Dick was the prototypical Fortune 500 plant manager. Polished. Professional. Buttoned-up. Every gesture contained, every statement considered.
If he experienced negative emotions, he certainly never displayed them to us.
Except for one time.
Our plant manufactured books. (At the time, around 140 million books a year.) A small error -- a scrap of tape was accidentally left on a piece of film -- meant several words were obscured on one page.
While that doesn't sound like a big deal, more than 100,000 books got bound and boxed before the mistake was noticed. Scrapping and re-running would have resulted in a $200,000 spoilage. Repairing them, while extremely labor-intensive, was cheaper.
Late one evening, our crews were fixing books when Dick made a rare visit to the shop floor. He gathered us around. He said the right things. He said the professional, conventional, expected -- and, frankly, boring -- things about the importance of quality, and focus, and attention to detail.
Finally, he droned to a close.
"To finish up, I want to thank each and every one of you for working late," he said. "We will form a team to perform a root cause analysis and implement a solution so something like this doesn't happen again."
He looked away. We assumed he was finished and started to go back to our tables.
Then he spun back around and faced us. His eyes were narrow. His expression was grim. The guy beside me whispered, "Wait, what's this?"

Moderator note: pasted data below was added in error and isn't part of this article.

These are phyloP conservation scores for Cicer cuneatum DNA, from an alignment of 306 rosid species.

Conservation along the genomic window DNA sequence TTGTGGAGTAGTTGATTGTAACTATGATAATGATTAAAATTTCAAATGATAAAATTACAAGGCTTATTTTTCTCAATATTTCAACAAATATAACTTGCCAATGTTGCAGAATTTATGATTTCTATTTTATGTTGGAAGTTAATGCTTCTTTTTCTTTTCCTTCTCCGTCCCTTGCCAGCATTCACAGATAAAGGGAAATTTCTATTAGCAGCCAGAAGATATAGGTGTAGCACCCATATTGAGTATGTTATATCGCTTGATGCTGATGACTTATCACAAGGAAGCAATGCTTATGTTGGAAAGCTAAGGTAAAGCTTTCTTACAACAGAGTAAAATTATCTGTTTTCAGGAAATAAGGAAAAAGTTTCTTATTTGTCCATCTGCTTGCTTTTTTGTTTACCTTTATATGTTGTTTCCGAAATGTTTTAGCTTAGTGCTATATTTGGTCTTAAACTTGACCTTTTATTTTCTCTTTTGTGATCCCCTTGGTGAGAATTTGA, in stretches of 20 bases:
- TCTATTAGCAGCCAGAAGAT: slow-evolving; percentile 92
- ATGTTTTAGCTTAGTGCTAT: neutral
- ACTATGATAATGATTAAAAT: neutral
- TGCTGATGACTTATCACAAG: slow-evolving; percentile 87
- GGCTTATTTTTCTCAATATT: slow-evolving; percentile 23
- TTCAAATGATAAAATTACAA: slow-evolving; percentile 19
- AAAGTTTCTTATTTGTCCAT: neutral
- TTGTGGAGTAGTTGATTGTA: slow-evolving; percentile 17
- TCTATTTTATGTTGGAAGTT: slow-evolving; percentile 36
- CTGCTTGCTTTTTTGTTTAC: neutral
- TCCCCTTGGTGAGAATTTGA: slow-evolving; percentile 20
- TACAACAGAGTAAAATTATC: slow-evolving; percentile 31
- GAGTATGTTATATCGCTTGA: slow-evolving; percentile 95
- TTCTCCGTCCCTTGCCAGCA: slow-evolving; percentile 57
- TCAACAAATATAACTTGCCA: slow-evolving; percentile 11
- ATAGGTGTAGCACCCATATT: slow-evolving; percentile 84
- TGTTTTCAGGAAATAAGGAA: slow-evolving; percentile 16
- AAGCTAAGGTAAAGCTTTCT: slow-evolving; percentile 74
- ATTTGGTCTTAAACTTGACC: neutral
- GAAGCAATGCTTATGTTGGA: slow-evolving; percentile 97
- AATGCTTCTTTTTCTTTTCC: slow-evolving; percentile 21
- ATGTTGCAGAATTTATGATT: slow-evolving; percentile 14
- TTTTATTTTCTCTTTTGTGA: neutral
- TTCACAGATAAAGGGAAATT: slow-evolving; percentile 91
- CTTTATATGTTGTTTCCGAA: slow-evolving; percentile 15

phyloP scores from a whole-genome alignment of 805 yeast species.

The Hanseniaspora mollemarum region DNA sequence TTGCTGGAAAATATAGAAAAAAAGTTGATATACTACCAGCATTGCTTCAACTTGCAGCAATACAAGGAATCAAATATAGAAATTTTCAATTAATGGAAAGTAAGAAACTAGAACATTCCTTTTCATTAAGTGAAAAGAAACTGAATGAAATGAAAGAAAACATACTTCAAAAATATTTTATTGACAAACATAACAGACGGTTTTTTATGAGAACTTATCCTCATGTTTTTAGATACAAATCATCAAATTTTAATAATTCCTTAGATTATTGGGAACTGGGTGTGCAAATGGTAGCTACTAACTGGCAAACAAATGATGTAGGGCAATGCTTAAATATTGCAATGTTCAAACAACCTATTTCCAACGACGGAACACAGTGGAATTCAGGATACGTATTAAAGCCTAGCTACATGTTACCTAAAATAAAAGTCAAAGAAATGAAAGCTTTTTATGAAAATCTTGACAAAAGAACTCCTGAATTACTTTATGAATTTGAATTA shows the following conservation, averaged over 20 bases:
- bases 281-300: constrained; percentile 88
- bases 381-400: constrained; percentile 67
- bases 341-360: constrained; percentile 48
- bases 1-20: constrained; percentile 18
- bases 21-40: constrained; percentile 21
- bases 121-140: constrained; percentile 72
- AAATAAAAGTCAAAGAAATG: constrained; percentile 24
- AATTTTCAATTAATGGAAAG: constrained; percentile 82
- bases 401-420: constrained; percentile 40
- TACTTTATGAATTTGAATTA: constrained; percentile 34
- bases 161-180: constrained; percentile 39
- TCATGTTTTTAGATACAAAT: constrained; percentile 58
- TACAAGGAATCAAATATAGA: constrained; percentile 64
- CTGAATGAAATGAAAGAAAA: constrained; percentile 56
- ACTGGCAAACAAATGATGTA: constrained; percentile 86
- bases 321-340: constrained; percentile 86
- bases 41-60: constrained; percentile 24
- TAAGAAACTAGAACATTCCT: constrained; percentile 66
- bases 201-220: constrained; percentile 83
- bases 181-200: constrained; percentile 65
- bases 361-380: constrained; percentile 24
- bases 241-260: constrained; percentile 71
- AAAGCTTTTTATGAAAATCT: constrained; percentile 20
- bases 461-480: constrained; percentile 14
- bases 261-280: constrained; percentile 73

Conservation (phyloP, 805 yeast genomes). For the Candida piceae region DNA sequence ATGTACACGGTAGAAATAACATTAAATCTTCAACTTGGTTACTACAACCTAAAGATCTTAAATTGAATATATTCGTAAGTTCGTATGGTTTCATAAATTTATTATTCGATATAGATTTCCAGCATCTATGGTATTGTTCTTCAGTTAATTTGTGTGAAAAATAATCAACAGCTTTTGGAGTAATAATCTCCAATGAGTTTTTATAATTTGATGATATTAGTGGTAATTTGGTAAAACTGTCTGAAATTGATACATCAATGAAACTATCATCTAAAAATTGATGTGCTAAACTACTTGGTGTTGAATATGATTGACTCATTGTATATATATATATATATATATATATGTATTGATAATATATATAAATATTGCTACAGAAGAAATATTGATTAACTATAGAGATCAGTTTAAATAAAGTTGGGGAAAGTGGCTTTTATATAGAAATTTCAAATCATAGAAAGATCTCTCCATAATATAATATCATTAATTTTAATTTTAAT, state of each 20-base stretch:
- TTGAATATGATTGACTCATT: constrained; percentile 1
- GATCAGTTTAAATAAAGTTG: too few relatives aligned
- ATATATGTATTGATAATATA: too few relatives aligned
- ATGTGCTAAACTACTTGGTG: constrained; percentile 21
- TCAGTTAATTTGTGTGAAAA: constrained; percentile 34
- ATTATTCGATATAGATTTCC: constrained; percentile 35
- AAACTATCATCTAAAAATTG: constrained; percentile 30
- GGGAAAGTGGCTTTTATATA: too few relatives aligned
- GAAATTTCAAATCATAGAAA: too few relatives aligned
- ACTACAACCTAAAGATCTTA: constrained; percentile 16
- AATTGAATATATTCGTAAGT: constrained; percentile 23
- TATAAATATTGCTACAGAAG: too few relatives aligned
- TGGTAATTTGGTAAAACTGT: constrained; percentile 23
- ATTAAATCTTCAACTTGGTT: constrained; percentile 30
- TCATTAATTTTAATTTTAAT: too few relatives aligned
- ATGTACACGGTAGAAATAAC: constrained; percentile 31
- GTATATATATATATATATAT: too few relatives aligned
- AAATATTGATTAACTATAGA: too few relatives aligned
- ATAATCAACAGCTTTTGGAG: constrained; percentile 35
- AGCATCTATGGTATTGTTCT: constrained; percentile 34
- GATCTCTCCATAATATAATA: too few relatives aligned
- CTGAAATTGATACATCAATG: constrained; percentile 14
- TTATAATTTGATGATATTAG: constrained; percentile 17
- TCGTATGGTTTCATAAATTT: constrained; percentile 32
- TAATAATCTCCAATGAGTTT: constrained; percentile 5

"We will make damn sure," Dick said, his voice deeper and harsher, sounding both angry and resolute, "that something like this never happens a-f---ing-gain."
You know that feeling you get when the truly surprising and unexpected occurs? That tingle of electricity that surges through your body?
I felt it. So did the people around me.
Dick never got mad, but Dick was clearly pissed. Dick never showed enthusiasm -- but Dick was obviously firedup.
And Dick had cursed. Twice. And not for effect: Smoothly inserting a cuss cuss word in the middle of a normal word showed a definite facility with profanity. He didn't just cuss; he cussed like we did.
Unprofessional? Maybe. But at that moment, we realized he genuinely meant the platitudes and cliches and "professional" things he had said. We believed, and trusted, that things would happen.
Subsequent events showed we were right for feeling that way.
So does science: A 2017 study published in Social Psychological and Personality Science shows that occasional swearing can actually make you seem more trustworthy and intelligent.
That finding jibes with research conducted by Henry Evans and Colm Foster, emotional intelligence experts and authors of Step Up: Lead in Six Moments That Matter. According to Evans and Foster, the highest performing people -- and highest performing teams -- tap into and express their entire spectrum of emotions.
Dick was pissed. Dick was focused on fixing the problem. Dick cared; not only did he have a right to care, he needed to care.
We needed him to care.
By showing a little emotion -- by letting his professional facade slip, if only for a moment --Dick made us trust him.
But while cursing can make you seem more authentic and trustworthy, still: Pick your spots. There's a difference in cursing at a situation, and cursing at a person. There's also a difference in perceived offensiveness; Some people who may not mind an occasional s-bomb are uncomfortable with any f-bombs. Dick didn't curse at us. He cursed the situation and added heat to the search for a solution. Both were things we could definitely rally around -- and would gladly help work to fix.
Most important, he knew his audience.
And so should you. Express the way you feel, but do so in a controlled and harnessed away.
Because science shows authenticity matters -- but as with most things, it's possible to take a good thing too far.